At ere, in the warmth and light;
Then he stood three hou.s outside la the gloom
And the storm, bidding her good night
TUK CAUSE Or TBI ROD.
Mrs. Flaherty (proudly)—Do ye*
hear me Mary Ann singing?
Mrs. Dooley—lt's her voiee Oi wish
Oi had, Mrs. Flaherty.
Mrs. Flaherty (unsuspiciously)— An'
phwat would th' loikes av yon do wid
aioh a voice, Mrs. Dooley?
Mrs. Dooley—Oi'd toie a shtone to it
and t'row it to the bottom «v a well!—
Hli Fond Wife.
"Take carp," she said, "you do not go
On icy walks and break your back;
Take care, dear spouse, I lore you SO
Besides I don't look well la back."
Mrs Ver Million (dressed for a ball)
—How do I look, dear?
Mr. Ver Million—Beautiful', beauti
ful! But you want a little bine paint
on your nose and chin.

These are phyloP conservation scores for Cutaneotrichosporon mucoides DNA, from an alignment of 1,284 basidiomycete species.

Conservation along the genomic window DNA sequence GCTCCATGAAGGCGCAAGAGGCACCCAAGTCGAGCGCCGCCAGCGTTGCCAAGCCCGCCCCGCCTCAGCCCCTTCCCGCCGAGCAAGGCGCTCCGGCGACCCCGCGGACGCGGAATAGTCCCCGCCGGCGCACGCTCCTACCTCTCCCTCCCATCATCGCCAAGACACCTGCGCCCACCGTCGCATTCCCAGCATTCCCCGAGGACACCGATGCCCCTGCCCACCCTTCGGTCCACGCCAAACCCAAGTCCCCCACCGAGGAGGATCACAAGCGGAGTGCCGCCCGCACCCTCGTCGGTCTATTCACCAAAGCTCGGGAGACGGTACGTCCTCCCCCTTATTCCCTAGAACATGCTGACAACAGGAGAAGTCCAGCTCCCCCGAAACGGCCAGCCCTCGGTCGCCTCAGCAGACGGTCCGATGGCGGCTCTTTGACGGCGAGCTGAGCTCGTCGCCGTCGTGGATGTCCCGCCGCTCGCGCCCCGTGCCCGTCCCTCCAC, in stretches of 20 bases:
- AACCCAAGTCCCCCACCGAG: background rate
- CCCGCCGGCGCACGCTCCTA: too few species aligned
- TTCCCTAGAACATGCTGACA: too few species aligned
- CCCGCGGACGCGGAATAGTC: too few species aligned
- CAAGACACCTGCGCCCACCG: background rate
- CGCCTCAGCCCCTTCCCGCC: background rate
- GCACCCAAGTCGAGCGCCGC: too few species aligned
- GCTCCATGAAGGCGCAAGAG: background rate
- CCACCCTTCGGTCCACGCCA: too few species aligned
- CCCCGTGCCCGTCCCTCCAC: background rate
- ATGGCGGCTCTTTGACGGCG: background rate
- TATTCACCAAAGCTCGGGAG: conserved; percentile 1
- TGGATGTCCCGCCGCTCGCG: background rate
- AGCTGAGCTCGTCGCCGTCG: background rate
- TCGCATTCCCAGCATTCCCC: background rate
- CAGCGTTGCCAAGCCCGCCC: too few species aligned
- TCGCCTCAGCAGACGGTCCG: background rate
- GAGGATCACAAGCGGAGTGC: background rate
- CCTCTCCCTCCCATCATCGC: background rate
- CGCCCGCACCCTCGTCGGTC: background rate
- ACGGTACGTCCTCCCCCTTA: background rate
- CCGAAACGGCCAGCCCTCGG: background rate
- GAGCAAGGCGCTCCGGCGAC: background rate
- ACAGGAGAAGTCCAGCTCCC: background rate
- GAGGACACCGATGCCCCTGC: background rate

Mrs. Ver Million—You horrid thingl
What would I have that for?
Mr. Ver Million -Complete the ns>
"Why, Clara, you look radiant! What
"I've just received an invitation to *
"Well, there's nothing particular in
that to go into raptures over."
"Yes. Rut it happens to be my
own." And she showed the new en
gagement ring.—Alex Sweet, in Texas
They were passing a fruit Btor* en
"Oh, my," she exclaimed, "look at
those strawberries. Aren't they a lovely
"Of course they are," he replied;
"that's the way they blush at the
price asked for them." —Detroit Free
Doctor —How is your appetite?
Sick Man —Good.
Doctor—And your sleep?
Doctor—And your general health?
Bick Man—Also Rood.
Doctor Well, don't worry; f'tt
change all that within a week.—Hallo.
First Young Lady—Do you always
buy two kinds of paper?
Becond Young Lady—Always. You